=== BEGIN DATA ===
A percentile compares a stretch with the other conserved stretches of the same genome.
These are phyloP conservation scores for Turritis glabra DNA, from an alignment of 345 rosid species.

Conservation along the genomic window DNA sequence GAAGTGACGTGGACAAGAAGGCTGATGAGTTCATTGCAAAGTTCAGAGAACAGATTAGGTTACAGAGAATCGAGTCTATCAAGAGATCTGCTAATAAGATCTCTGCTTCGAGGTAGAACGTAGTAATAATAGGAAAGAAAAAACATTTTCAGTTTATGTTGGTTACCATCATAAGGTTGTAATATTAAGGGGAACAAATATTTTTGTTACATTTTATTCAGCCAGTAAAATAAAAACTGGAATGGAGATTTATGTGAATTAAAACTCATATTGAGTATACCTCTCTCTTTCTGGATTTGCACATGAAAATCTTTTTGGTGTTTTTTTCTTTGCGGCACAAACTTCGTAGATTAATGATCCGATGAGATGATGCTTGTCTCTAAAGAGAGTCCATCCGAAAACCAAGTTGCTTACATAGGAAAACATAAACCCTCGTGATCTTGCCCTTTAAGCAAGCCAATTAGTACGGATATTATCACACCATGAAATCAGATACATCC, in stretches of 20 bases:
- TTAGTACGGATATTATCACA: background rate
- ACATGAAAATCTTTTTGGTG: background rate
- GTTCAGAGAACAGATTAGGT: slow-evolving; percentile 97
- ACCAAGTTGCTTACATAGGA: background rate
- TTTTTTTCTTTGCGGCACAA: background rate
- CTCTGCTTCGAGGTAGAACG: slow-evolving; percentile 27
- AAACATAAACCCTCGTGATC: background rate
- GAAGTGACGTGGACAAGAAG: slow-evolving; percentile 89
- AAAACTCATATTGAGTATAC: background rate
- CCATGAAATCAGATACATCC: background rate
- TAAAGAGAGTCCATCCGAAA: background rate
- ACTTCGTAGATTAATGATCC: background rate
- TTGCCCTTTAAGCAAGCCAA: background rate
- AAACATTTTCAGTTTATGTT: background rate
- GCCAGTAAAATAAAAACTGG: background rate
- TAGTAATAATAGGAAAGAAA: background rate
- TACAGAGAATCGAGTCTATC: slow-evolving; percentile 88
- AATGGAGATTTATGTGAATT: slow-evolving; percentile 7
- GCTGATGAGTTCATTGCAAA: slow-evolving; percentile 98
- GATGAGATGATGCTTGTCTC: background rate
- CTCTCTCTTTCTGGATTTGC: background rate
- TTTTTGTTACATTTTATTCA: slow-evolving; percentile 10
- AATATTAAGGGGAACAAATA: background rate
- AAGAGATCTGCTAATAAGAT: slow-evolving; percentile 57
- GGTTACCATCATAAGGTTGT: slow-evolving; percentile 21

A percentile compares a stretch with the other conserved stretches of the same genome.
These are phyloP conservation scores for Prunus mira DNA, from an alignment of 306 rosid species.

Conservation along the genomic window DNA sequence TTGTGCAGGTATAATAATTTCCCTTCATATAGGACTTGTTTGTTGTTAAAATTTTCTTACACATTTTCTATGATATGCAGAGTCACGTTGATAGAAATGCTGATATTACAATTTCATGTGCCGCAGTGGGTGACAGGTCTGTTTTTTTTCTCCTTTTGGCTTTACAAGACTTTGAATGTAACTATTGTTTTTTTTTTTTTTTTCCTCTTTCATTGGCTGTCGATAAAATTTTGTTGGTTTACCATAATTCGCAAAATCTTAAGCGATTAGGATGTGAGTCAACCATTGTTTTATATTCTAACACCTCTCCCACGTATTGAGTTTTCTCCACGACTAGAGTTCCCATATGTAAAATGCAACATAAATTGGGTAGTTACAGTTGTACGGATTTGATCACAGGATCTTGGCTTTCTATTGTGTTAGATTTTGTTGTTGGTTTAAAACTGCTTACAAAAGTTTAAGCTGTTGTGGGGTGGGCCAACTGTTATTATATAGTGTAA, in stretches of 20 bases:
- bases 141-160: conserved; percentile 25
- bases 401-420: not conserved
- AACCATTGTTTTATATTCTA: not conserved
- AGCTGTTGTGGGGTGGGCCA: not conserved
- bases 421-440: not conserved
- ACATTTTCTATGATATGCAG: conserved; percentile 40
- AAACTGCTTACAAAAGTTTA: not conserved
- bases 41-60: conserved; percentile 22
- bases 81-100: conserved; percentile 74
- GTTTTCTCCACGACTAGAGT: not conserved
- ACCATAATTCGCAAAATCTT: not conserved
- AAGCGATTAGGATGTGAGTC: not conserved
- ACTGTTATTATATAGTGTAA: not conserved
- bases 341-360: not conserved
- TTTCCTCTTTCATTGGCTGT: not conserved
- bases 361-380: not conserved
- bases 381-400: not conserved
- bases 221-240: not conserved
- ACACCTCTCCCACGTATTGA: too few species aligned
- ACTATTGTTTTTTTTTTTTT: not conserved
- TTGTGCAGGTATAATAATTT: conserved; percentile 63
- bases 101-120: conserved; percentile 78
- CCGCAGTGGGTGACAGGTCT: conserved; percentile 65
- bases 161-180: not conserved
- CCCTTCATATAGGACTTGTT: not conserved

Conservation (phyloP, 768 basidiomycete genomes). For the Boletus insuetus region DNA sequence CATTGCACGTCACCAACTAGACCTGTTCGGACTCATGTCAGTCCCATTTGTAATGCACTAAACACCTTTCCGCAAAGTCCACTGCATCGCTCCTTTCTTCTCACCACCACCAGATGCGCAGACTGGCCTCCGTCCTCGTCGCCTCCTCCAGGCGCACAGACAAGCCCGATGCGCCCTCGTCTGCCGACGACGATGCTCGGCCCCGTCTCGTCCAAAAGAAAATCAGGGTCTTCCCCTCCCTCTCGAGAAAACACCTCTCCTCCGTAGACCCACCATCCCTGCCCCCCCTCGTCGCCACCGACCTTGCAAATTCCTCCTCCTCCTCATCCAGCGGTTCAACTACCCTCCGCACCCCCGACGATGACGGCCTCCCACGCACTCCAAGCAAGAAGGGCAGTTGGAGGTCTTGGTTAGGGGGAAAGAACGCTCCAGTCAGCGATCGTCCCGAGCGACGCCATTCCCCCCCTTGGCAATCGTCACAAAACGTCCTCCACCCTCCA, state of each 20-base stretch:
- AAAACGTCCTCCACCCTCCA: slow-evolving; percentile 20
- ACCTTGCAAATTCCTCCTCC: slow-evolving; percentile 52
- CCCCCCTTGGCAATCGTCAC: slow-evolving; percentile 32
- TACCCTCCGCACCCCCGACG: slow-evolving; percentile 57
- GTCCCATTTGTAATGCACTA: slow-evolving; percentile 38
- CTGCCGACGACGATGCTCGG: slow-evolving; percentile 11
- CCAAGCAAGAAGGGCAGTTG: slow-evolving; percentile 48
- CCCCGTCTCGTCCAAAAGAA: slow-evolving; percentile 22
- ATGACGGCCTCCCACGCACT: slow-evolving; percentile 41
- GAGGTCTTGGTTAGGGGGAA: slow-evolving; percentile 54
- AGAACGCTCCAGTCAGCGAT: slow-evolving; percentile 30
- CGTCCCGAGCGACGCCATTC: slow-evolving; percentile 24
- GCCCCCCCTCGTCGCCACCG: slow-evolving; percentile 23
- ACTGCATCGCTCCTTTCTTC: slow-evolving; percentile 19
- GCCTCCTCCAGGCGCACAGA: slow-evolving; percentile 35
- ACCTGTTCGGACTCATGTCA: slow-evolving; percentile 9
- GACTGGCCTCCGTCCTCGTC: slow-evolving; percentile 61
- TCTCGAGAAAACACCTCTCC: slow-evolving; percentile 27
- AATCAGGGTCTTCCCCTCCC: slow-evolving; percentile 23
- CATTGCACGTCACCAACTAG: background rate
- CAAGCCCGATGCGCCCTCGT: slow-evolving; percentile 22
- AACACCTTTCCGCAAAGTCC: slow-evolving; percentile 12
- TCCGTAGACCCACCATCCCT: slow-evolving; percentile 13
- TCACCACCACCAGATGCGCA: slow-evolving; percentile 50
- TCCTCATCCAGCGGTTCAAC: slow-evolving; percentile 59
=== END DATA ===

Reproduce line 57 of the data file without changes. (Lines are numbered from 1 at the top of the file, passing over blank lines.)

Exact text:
Conservation (phyloP, 768 basidiomycete genomes). For the Boletus insuetus region DNA sequence CATTGCACGTCACCAACTAGACCTGTTCGGACTCATGTCAGTCCCATTTGTAATGCACTAAACACCTTTCCGCAAAGTCCACTGCATCGCTCCTTTCTTCTCACCACCACCAGATGCGCAGACTGGCCTCCGTCCTCGTCGCCTCCTCCAGGCGCACAGACAAGCCCGATGCGCCCTCGTCTGCCGACGACGATGCTCGGCCCCGTCTCGTCCAAAAGAAAATCAGGGTCTTCCCCTCCCTCTCGAGAAAACACCTCTCCTCCGTAGACCCACCATCCCTGCCCCCCCTCGTCGCCACCGACCTTGCAAATTCCTCCTCCTCCTCATCCAGCGGTTCAACTACCCTCCGCACCCCCGACGATGACGGCCTCCCACGCACTCCAAGCAAGAAGGGCAGTTGGAGGTCTTGGTTAGGGGGAAAGAACGCTCCAGTCAGCGATCGTCCCGAGCGACGCCATTCCCCCCCTTGGCAATCGTCACAAAACGTCCTCCACCCTCCA, state of each 20-base stretch: